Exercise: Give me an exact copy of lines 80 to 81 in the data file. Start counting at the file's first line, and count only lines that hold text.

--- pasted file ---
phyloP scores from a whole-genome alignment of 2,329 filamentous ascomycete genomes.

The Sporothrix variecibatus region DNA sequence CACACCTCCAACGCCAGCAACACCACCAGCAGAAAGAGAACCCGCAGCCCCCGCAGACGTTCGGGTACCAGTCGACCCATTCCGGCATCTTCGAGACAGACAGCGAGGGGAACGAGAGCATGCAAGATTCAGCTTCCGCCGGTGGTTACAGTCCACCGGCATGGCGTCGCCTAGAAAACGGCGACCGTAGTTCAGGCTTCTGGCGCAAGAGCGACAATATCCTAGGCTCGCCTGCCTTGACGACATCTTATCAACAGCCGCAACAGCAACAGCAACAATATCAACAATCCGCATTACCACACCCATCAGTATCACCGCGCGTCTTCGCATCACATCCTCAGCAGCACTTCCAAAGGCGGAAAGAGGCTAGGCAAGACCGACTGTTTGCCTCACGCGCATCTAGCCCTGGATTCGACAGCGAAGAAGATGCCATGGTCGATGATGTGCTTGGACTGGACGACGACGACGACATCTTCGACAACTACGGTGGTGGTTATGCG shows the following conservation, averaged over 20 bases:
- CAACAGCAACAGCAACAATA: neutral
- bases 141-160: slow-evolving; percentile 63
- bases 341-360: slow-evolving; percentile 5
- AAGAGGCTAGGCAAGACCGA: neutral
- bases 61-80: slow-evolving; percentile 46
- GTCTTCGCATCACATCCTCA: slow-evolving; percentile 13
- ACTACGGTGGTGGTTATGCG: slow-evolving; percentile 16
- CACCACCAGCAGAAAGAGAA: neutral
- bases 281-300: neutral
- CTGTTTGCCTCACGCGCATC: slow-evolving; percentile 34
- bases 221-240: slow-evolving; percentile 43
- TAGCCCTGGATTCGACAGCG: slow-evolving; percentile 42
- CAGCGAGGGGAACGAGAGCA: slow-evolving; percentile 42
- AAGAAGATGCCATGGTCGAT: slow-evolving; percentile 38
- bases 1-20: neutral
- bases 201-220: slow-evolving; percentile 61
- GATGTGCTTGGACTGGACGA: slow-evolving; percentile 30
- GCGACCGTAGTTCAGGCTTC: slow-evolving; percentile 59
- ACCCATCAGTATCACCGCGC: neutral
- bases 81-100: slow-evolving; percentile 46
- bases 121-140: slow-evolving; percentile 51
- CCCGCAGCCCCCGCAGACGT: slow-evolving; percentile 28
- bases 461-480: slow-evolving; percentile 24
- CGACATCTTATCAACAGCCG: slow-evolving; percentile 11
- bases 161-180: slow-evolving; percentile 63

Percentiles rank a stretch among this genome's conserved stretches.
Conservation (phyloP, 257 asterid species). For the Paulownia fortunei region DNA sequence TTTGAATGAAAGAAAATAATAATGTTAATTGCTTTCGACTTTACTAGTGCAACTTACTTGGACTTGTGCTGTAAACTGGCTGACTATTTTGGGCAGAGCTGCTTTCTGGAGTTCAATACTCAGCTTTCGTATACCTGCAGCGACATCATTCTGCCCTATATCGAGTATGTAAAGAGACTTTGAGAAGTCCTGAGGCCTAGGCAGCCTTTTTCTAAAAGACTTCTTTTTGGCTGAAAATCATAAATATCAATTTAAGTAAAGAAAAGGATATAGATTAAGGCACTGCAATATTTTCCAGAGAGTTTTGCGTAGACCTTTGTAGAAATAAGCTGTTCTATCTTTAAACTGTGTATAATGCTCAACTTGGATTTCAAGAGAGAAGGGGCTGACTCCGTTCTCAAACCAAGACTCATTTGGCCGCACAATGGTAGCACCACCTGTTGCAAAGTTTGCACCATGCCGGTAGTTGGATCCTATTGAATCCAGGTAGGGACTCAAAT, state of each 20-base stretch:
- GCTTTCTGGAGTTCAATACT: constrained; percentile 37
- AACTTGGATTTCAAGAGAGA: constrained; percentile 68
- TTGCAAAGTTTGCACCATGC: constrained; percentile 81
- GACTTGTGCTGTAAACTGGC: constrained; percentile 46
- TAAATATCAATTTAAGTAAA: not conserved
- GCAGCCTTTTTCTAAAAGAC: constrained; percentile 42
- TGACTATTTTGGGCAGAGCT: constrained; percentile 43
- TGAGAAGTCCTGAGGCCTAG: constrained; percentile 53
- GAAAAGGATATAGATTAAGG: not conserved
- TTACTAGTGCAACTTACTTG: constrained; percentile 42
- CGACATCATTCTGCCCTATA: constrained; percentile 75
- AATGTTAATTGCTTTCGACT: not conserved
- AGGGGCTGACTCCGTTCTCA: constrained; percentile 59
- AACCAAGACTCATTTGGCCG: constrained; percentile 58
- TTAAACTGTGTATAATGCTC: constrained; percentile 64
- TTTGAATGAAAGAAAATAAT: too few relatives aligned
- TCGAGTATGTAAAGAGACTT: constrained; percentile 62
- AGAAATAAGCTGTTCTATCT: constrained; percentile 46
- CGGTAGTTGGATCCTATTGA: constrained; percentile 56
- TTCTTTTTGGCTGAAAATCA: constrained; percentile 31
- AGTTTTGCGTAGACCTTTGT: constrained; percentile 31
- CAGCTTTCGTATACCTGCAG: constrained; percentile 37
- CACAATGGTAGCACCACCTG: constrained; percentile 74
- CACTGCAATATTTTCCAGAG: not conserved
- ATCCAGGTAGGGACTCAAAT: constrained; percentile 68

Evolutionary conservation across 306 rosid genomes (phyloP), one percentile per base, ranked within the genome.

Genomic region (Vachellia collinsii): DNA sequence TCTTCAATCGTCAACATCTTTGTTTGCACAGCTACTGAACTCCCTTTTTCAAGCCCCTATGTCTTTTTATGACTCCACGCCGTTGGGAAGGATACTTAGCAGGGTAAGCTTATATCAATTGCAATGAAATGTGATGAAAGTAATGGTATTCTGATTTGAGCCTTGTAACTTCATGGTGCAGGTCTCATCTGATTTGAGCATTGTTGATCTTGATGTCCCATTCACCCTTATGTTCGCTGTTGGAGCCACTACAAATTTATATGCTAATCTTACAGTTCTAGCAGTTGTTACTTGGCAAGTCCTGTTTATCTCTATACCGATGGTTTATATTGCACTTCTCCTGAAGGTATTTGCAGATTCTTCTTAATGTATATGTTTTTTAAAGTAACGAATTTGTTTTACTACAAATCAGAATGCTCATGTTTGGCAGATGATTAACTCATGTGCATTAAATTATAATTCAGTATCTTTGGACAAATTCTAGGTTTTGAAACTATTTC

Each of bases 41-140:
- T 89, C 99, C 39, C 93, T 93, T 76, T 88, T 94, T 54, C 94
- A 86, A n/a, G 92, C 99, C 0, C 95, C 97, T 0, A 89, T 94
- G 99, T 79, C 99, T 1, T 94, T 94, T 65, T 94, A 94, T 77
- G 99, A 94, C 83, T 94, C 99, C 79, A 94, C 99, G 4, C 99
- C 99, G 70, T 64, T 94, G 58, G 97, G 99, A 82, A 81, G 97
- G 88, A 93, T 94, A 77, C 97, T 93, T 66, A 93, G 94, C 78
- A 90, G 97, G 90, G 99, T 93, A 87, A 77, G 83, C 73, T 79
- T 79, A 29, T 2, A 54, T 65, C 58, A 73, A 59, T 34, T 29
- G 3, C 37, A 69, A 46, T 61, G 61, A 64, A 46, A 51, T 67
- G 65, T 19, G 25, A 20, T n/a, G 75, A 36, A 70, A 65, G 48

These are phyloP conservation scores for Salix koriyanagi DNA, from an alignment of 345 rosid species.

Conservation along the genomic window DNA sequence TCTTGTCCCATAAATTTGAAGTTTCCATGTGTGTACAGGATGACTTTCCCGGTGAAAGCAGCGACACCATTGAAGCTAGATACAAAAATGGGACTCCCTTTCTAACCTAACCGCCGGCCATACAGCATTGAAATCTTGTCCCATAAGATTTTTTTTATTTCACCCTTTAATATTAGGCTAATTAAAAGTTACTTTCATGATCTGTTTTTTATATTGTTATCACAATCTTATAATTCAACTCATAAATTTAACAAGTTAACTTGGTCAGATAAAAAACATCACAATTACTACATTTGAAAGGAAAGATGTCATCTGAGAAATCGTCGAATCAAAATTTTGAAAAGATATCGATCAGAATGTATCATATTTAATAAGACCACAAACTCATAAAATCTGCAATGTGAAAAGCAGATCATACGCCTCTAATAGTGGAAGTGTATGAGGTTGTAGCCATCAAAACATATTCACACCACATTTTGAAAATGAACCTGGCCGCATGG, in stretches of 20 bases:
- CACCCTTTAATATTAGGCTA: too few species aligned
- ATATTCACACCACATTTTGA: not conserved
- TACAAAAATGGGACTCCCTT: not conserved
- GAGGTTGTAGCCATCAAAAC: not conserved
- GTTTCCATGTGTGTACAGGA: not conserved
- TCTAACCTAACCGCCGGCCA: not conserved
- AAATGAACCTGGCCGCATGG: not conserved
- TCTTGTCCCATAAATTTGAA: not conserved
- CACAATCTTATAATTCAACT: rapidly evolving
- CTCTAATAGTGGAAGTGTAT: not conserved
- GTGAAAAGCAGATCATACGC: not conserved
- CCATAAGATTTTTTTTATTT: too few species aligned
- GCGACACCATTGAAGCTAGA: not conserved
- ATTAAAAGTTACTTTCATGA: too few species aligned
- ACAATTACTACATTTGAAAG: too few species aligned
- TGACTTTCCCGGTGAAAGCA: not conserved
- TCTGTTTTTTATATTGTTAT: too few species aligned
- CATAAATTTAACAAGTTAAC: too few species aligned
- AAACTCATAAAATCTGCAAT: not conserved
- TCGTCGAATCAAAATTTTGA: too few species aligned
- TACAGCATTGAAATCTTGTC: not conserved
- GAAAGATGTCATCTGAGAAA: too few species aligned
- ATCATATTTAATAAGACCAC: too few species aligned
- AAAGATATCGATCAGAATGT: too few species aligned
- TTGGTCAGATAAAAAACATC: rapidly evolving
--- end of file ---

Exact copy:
- GTGAAAAGCAGATCATACGC: not conserved
- CCATAAGATTTTTTTTATTT: too few species aligned